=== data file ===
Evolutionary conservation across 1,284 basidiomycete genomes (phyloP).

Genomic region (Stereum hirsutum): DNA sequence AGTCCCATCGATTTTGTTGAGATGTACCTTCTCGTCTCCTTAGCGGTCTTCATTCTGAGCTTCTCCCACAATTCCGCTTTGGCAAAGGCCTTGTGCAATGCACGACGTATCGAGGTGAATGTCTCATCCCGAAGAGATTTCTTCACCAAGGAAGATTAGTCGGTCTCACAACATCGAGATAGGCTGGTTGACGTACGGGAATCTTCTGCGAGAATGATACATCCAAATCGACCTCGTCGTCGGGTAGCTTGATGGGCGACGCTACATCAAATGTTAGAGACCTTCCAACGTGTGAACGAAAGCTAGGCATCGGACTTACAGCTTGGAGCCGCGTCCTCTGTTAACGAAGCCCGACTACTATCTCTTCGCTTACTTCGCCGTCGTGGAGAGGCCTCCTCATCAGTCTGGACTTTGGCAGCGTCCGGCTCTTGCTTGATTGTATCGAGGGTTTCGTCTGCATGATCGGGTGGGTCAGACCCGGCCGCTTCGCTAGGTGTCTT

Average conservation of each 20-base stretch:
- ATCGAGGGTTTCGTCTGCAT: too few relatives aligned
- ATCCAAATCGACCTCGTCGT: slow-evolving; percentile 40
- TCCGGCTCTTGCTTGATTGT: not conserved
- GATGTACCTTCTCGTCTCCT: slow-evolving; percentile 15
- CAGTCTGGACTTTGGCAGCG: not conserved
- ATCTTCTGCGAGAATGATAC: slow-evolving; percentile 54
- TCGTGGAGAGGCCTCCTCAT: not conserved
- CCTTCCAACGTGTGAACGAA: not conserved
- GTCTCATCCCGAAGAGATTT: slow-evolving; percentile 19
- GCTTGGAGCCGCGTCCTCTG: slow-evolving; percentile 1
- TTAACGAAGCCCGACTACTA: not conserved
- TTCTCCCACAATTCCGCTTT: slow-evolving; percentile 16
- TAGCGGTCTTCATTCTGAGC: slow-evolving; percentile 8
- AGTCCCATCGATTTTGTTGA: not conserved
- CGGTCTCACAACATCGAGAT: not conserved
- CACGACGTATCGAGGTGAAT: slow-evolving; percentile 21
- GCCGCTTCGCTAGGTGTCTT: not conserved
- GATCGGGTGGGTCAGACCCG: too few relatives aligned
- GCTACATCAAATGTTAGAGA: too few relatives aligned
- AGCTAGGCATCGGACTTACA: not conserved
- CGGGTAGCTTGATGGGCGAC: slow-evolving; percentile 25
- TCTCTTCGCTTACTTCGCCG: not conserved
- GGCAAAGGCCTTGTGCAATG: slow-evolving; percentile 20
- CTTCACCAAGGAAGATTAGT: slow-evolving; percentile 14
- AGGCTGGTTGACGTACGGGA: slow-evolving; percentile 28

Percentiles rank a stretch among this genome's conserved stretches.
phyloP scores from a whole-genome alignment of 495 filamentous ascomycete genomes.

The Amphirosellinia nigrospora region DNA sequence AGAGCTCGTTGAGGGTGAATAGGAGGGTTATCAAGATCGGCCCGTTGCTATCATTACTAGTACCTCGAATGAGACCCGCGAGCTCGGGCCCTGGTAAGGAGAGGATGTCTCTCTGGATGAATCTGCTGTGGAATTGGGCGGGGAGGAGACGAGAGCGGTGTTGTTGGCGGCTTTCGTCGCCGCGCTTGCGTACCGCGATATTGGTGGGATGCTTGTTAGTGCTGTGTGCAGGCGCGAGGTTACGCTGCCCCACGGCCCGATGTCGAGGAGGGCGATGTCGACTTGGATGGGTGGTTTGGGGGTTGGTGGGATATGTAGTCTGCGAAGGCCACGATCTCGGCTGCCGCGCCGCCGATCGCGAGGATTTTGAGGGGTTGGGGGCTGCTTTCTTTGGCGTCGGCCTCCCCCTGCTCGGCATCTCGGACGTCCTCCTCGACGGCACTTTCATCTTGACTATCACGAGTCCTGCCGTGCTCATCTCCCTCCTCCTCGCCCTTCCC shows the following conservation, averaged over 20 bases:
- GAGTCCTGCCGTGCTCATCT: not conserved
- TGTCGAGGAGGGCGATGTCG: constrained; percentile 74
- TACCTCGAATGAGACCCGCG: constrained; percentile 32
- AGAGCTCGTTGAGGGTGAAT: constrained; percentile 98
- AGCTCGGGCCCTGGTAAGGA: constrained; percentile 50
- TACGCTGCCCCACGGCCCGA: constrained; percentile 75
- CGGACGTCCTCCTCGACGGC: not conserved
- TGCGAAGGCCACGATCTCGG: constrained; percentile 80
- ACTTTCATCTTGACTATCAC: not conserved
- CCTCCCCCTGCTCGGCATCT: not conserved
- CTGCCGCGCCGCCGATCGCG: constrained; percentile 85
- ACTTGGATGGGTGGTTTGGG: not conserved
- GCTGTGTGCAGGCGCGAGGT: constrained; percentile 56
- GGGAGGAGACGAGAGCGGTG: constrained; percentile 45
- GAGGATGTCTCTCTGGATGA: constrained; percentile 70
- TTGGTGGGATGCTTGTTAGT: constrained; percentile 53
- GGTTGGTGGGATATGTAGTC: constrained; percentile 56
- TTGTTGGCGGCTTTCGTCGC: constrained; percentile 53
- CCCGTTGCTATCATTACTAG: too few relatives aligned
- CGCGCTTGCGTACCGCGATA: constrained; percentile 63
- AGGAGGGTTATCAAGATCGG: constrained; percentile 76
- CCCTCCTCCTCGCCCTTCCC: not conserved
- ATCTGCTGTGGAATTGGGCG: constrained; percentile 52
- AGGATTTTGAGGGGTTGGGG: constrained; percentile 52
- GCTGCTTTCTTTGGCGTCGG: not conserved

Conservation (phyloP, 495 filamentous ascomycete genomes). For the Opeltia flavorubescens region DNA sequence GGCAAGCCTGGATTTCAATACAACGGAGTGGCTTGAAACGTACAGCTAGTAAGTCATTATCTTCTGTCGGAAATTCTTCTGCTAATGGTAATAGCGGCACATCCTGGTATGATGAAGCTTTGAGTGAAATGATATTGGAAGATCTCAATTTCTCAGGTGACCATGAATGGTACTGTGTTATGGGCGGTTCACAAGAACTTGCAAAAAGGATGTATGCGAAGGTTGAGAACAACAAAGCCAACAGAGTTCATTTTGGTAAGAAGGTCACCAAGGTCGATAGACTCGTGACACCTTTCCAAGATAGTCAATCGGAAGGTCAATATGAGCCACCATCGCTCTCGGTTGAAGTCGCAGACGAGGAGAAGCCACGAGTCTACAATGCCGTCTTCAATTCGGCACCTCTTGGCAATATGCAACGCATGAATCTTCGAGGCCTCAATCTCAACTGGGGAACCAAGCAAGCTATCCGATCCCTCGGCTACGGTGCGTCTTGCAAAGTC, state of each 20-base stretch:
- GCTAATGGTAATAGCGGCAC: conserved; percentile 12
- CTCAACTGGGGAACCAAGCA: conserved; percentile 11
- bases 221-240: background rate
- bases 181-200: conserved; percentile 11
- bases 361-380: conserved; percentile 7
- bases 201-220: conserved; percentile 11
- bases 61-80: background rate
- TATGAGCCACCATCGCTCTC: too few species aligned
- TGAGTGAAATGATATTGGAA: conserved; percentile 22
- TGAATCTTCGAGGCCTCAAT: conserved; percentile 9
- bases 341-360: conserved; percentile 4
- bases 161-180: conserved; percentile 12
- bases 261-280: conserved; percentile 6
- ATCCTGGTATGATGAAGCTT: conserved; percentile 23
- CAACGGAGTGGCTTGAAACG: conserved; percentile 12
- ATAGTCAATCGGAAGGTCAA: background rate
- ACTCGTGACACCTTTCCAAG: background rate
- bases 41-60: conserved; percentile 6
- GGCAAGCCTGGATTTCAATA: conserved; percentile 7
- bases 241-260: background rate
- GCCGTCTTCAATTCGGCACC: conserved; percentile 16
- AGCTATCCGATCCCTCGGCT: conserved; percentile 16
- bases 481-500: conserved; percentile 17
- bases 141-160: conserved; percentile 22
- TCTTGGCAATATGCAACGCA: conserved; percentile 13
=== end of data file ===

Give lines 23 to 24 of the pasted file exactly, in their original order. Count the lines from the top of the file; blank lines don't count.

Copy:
- AGCTAGGCATCGGACTTACA: not conserved
- CGGGTAGCTTGATGGGCGAC: slow-evolving; percentile 25